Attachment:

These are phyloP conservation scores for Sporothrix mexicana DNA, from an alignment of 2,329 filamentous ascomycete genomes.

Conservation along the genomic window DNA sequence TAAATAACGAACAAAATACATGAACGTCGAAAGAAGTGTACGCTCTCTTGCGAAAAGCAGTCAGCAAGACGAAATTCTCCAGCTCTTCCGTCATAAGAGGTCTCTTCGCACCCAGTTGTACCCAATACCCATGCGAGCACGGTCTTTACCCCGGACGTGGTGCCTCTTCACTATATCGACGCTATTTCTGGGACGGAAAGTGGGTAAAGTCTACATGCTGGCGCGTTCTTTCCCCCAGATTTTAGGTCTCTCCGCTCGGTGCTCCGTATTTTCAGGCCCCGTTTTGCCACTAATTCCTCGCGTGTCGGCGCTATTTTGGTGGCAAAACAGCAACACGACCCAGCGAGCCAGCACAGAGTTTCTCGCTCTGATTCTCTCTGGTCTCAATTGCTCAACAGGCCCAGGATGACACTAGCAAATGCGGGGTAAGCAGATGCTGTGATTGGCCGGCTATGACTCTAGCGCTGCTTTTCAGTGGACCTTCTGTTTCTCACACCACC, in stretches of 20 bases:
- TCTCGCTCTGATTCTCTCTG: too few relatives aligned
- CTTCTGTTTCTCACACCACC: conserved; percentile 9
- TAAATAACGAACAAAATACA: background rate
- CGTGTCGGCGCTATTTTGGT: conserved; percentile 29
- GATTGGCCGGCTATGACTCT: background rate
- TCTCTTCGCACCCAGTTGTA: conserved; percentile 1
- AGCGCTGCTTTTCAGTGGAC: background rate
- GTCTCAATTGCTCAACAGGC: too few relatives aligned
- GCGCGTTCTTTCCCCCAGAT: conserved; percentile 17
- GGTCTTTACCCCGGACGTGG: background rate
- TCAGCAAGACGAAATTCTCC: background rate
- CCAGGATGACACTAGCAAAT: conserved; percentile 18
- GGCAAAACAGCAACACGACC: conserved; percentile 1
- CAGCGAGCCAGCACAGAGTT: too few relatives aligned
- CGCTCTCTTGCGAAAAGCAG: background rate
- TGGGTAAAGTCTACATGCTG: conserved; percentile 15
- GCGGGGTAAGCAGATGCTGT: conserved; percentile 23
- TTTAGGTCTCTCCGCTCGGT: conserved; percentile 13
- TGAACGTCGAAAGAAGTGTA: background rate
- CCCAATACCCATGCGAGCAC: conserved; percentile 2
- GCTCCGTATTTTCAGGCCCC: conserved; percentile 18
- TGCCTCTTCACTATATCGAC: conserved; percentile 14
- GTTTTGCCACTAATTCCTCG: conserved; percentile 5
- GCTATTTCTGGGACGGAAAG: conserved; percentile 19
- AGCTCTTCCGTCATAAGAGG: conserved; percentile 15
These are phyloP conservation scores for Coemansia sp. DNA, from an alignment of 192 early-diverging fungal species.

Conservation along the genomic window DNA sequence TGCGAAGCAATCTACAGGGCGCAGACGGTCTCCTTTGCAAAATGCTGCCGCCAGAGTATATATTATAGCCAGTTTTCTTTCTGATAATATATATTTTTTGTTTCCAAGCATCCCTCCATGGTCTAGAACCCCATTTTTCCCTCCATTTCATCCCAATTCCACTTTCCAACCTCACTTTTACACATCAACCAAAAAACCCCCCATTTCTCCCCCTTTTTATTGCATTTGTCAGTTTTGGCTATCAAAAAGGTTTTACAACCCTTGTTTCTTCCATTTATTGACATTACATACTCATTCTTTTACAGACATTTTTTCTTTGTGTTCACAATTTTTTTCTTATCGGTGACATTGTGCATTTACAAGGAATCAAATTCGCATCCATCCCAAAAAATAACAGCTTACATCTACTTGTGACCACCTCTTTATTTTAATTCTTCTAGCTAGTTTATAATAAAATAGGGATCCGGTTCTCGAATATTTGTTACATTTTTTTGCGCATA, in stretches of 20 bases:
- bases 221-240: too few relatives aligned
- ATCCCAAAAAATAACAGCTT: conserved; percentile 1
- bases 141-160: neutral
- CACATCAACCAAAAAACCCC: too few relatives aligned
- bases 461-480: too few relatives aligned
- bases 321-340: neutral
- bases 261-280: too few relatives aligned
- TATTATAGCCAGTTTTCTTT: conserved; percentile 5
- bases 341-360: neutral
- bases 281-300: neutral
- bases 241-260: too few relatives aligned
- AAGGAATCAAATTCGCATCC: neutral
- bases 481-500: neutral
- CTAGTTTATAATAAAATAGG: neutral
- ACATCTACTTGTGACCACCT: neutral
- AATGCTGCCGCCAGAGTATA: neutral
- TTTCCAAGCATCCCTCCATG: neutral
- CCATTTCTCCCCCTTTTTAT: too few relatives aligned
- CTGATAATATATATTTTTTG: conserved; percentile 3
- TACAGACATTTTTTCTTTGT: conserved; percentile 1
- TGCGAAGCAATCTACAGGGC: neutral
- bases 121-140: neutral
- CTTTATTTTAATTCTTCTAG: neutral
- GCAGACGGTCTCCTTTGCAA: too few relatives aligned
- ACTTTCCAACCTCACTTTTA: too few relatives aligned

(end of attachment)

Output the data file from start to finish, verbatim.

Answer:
These are phyloP conservation scores for Sporothrix mexicana DNA, from an alignment of 2,329 filamentous ascomycete genomes.

Conservation along the genomic window DNA sequence TAAATAACGAACAAAATACATGAACGTCGAAAGAAGTGTACGCTCTCTTGCGAAAAGCAGTCAGCAAGACGAAATTCTCCAGCTCTTCCGTCATAAGAGGTCTCTTCGCACCCAGTTGTACCCAATACCCATGCGAGCACGGTCTTTACCCCGGACGTGGTGCCTCTTCACTATATCGACGCTATTTCTGGGACGGAAAGTGGGTAAAGTCTACATGCTGGCGCGTTCTTTCCCCCAGATTTTAGGTCTCTCCGCTCGGTGCTCCGTATTTTCAGGCCCCGTTTTGCCACTAATTCCTCGCGTGTCGGCGCTATTTTGGTGGCAAAACAGCAACACGACCCAGCGAGCCAGCACAGAGTTTCTCGCTCTGATTCTCTCTGGTCTCAATTGCTCAACAGGCCCAGGATGACACTAGCAAATGCGGGGTAAGCAGATGCTGTGATTGGCCGGCTATGACTCTAGCGCTGCTTTTCAGTGGACCTTCTGTTTCTCACACCACC, in stretches of 20 bases:
- TCTCGCTCTGATTCTCTCTG: too few relatives aligned
- CTTCTGTTTCTCACACCACC: conserved; percentile 9
- TAAATAACGAACAAAATACA: background rate
- CGTGTCGGCGCTATTTTGGT: conserved; percentile 29
- GATTGGCCGGCTATGACTCT: background rate
- TCTCTTCGCACCCAGTTGTA: conserved; percentile 1
- AGCGCTGCTTTTCAGTGGAC: background rate
- GTCTCAATTGCTCAACAGGC: too few relatives aligned
- GCGCGTTCTTTCCCCCAGAT: conserved; percentile 17
- GGTCTTTACCCCGGACGTGG: background rate
- TCAGCAAGACGAAATTCTCC: background rate
- CCAGGATGACACTAGCAAAT: conserved; percentile 18
- GGCAAAACAGCAACACGACC: conserved; percentile 1
- CAGCGAGCCAGCACAGAGTT: too few relatives aligned
- CGCTCTCTTGCGAAAAGCAG: background rate
- TGGGTAAAGTCTACATGCTG: conserved; percentile 15
- GCGGGGTAAGCAGATGCTGT: conserved; percentile 23
- TTTAGGTCTCTCCGCTCGGT: conserved; percentile 13
- TGAACGTCGAAAGAAGTGTA: background rate
- CCCAATACCCATGCGAGCAC: conserved; percentile 2
- GCTCCGTATTTTCAGGCCCC: conserved; percentile 18
- TGCCTCTTCACTATATCGAC: conserved; percentile 14
- GTTTTGCCACTAATTCCTCG: conserved; percentile 5
- GCTATTTCTGGGACGGAAAG: conserved; percentile 19
- AGCTCTTCCGTCATAAGAGG: conserved; percentile 15
These are phyloP conservation scores for Coemansia sp. DNA, from an alignment of 192 early-diverging fungal species.

Conservation along the genomic window DNA sequence TGCGAAGCAATCTACAGGGCGCAGACGGTCTCCTTTGCAAAATGCTGCCGCCAGAGTATATATTATAGCCAGTTTTCTTTCTGATAATATATATTTTTTGTTTCCAAGCATCCCTCCATGGTCTAGAACCCCATTTTTCCCTCCATTTCATCCCAATTCCACTTTCCAACCTCACTTTTACACATCAACCAAAAAACCCCCCATTTCTCCCCCTTTTTATTGCATTTGTCAGTTTTGGCTATCAAAAAGGTTTTACAACCCTTGTTTCTTCCATTTATTGACATTACATACTCATTCTTTTACAGACATTTTTTCTTTGTGTTCACAATTTTTTTCTTATCGGTGACATTGTGCATTTACAAGGAATCAAATTCGCATCCATCCCAAAAAATAACAGCTTACATCTACTTGTGACCACCTCTTTATTTTAATTCTTCTAGCTAGTTTATAATAAAATAGGGATCCGGTTCTCGAATATTTGTTACATTTTTTTGCGCATA, in stretches of 20 bases:
- bases 221-240: too few relatives aligned
- ATCCCAAAAAATAACAGCTT: conserved; percentile 1
- bases 141-160: neutral
- CACATCAACCAAAAAACCCC: too few relatives aligned
- bases 461-480: too few relatives aligned
- bases 321-340: neutral
- bases 261-280: too few relatives aligned
- TATTATAGCCAGTTTTCTTT: conserved; percentile 5
- bases 341-360: neutral
- bases 281-300: neutral
- bases 241-260: too few relatives aligned
- AAGGAATCAAATTCGCATCC: neutral
- bases 481-500: neutral
- CTAGTTTATAATAAAATAGG: neutral
- ACATCTACTTGTGACCACCT: neutral
- AATGCTGCCGCCAGAGTATA: neutral
- TTTCCAAGCATCCCTCCATG: neutral
- CCATTTCTCCCCCTTTTTAT: too few relatives aligned
- CTGATAATATATATTTTTTG: conserved; percentile 3
- TACAGACATTTTTTCTTTGT: conserved; percentile 1
- TGCGAAGCAATCTACAGGGC: neutral
- bases 121-140: neutral
- CTTTATTTTAATTCTTCTAG: neutral
- GCAGACGGTCTCCTTTGCAA: too few relatives aligned
- ACTTTCCAACCTCACTTTTA: too few relatives aligned